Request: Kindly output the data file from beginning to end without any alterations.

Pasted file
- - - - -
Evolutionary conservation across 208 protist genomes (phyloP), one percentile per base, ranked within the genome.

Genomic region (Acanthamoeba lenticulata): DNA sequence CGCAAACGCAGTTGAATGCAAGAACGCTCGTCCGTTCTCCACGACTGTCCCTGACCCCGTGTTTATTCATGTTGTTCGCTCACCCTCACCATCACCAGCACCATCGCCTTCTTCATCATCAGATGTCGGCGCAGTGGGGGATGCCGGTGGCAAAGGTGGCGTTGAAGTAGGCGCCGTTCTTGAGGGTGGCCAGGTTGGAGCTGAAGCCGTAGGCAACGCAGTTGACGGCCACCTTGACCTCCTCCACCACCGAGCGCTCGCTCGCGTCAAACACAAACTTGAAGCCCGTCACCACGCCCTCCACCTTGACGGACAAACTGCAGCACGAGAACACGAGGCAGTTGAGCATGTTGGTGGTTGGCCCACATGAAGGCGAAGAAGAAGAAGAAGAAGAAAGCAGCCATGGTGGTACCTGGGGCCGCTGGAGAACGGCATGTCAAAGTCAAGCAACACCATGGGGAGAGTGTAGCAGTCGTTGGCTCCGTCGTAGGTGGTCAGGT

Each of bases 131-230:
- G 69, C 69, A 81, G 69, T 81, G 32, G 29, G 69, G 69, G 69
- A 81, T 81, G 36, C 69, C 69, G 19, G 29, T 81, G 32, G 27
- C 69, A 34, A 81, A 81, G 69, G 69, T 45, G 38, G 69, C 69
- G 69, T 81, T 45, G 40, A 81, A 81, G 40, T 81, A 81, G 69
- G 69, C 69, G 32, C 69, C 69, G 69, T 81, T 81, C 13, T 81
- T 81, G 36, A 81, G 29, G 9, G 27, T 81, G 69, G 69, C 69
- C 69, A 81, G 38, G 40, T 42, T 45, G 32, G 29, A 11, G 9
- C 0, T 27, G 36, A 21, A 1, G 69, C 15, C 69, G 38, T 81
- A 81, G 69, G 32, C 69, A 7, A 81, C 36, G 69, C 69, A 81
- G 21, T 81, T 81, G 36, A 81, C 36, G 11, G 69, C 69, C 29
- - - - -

Evolutionary conservation across 208 protist genomes (phyloP), one percentile per base, ranked within the genome.

Genomic region (Acanthamoeba lenticulata): DNA sequence CGCAAACGCAGTTGAATGCAAGAACGCTCGTCCGTTCTCCACGACTGTCCCTGACCCCGTGTTTATTCATGTTGTTCGCTCACCCTCACCATCACCAGCACCATCGCCTTCTTCATCATCAGATGTCGGCGCAGTGGGGGATGCCGGTGGCAAAGGTGGCGTTGAAGTAGGCGCCGTTCTTGAGGGTGGCCAGGTTGGAGCTGAAGCCGTAGGCAACGCAGTTGACGGCCACCTTGACCTCCTCCACCACCGAGCGCTCGCTCGCGTCAAACACAAACTTGAAGCCCGTCACCACGCCCTCCACCTTGACGGACAAACTGCAGCACGAGAACACGAGGCAGTTGAGCATGTTGGTGGTTGGCCCACATGAAGGCGAAGAAGAAGAAGAAGAAGAAAGCAGCCATGGTGGTACCTGGGGCCGCTGGAGAACGGCATGTCAAAGTCAAGCAACACCATGGGGAGAGTGTAGCAGTCGTTGGCTCCGTCGTAGGTGGTCAGGT

Each of bases 131-230:
- G 69, C 69, A 81, G 69, T 81, G 32, G 29, G 69, G 69, G 69
- A 81, T 81, G 36, C 69, C 69, G 19, G 29, T 81, G 32, G 27
- C 69, A 34, A 81, A 81, G 69, G 69, T 45, G 38, G 69, C 69
- G 69, T 81, T 45, G 40, A 81, A 81, G 40, T 81, A 81, G 69
- G 69, C 69, G 32, C 69, C 69, G 69, T 81, T 81, C 13, T 81
- T 81, G 36, A 81, G 29, G 9, G 27, T 81, G 69, G 69, C 69
- C 69, A 81, G 38, G 40, T 42, T 45, G 32, G 29, A 11, G 9
- C 0, T 27, G 36, A 21, A 1, G 69, C 15, C 69, G 38, T 81
- A 81, G 69, G 32, C 69, A 7, A 81, C 36, G 69, C 69, A 81
- G 21, T 81, T 81, G 36, A 81, C 36, G 11, G 69, C 69, C 29